Easter Day

Holy Communion

LaHave, Broad Cove, April 16, AD 2006

Colossians 3:1-11      John 20:1-10


The mystery of the Resurrection

…as an ancient hymn describes it…

Putteth to flight the deeds of darkness,

Purgeth away sin:

Restoreth innocence to the fallen,

and gladness unto them that mourn:

Casteth out hatred, bringeth peace to all mankind,

and boweth down mighty princes.

                                                                                             Exsultet jam Angelica


That first morning, began in darkness.


We recall that holy vigil that St. Mary Magdelaine initiated:


THE first day of the week cometh Mary Magdalene early, when it was yet dark, unto the sepulchre, and seeth the stone taken away from the sepulchre. 


And just as with Christmas day – when we had, surprisingly, not the story of the birth of Jesus but the prologue of St. John's Gospel – today, we have this Gospel anciently appointed for Easter which does not report on the appearance of the risen Jesus, but merely on the empty tomb.


One preacher (Isaac Williams) has suggested it is so that we are confronted today with the simple beginnings of a profound truth that was to change all that is.  It was the moment of first belief in the Resurrection of Jesus.


We today, as with those first disciples, are being encouraged to believe in Him whose risen body we have not seen.  We are to marvel at the empty tomb.  And remember our Lord’s words to Thomas, Blessed are they that have not seen, and yet have believed.  (Williams)


Then she runneth, and cometh to Simon Peter, and to the other disciple whom Jesus loved, and saith unto them, They have taken away the Lord out of the sepulchre, and we know not where they have laid him.  Peter therefore went forth, and that other disciple, and came to the sepulchre.  So they ran both together … For as yet they knew not the Scripture, that he must rise again from the dead. 


All of them in a state of grief, in a state of shock, unable to comprehend the horrors of the Cross they had witnessed only two days before.  Yet another indignity?  Grave robbers?  And yet Peter and John ran when Mary came to them – surely, the Holy Spirit speaking in their hearts, even while they ran, the faintest whisper of the truth as they could bear it, breathing ever so carefully on the dull embers of hope almost utterly crushed to rekindle it, preparing them for the sight of the empty tomb, and its significance.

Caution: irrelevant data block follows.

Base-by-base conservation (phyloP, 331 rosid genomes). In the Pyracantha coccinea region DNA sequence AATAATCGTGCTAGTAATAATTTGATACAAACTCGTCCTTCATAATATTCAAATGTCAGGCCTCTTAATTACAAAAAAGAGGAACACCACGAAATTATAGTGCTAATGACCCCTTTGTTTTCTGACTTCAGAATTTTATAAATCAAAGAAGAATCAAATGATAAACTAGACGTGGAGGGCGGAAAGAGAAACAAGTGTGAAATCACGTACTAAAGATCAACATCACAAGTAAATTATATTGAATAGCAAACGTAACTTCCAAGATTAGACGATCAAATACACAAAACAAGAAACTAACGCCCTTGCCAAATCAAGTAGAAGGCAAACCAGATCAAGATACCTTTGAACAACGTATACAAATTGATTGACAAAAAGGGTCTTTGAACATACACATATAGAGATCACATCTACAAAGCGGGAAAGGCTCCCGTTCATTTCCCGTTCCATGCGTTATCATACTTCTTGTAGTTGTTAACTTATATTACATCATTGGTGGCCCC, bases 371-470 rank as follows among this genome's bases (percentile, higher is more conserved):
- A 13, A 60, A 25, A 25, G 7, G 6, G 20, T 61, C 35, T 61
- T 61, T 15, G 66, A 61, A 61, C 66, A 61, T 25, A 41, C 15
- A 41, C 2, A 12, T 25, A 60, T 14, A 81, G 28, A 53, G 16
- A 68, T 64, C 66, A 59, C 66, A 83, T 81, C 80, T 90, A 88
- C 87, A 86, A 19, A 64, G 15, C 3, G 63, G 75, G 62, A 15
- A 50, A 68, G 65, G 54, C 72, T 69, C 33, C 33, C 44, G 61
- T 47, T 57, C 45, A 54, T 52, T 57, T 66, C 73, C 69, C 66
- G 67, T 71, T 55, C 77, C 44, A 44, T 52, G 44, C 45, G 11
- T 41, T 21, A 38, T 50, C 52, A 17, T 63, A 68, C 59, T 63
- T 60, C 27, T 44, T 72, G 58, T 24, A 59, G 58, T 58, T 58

And  the other disciple did outrun Peter, and came first to the sepulchre; and he stooping down, and looking in, saw the linen clothes lying; yet went he not in.  Then cometh Simon Peter following him, and went into the sepulchre, and seeth the linen clothes lie; and the napkin that was about his head, not lying with the linen clothes, but wrapped together in a place by itself. 


Not the work of robbers, why would they leave the cloths?  Why would the napkin about his head be wrapped and in a place by itself?  The Holy Spirit perhaps bringing to their minds now the words of their Saviour, the words Jesus spoke again and again while he was with them, remembered, but not received until now in their hearts.  they shall mock him, and shall scourge him, and shall spit upon him, and shall kill him: and the third day he shall rise again


Then went in also that other disciple which came first to the sepulchre, and he saw, and believed. 


A grand understatement.  No trumpets are needed, no whole host of heaven, a still small voice, the light coming on, the first candle lit in the first heart.  In him was life; and the life was the light of men.  And the light shineth in darkness; and the darkness overcometh it not. 


Blessed are [we this day] that have not seen, and yet have believed.  The light has been lit in our hearts.



A little more about the empty tomb.


Why was Mary Magdalene there keeping vigil?  Why is she the first person in the world to whom our Lord would soon after chose to reveal himself, in the garden?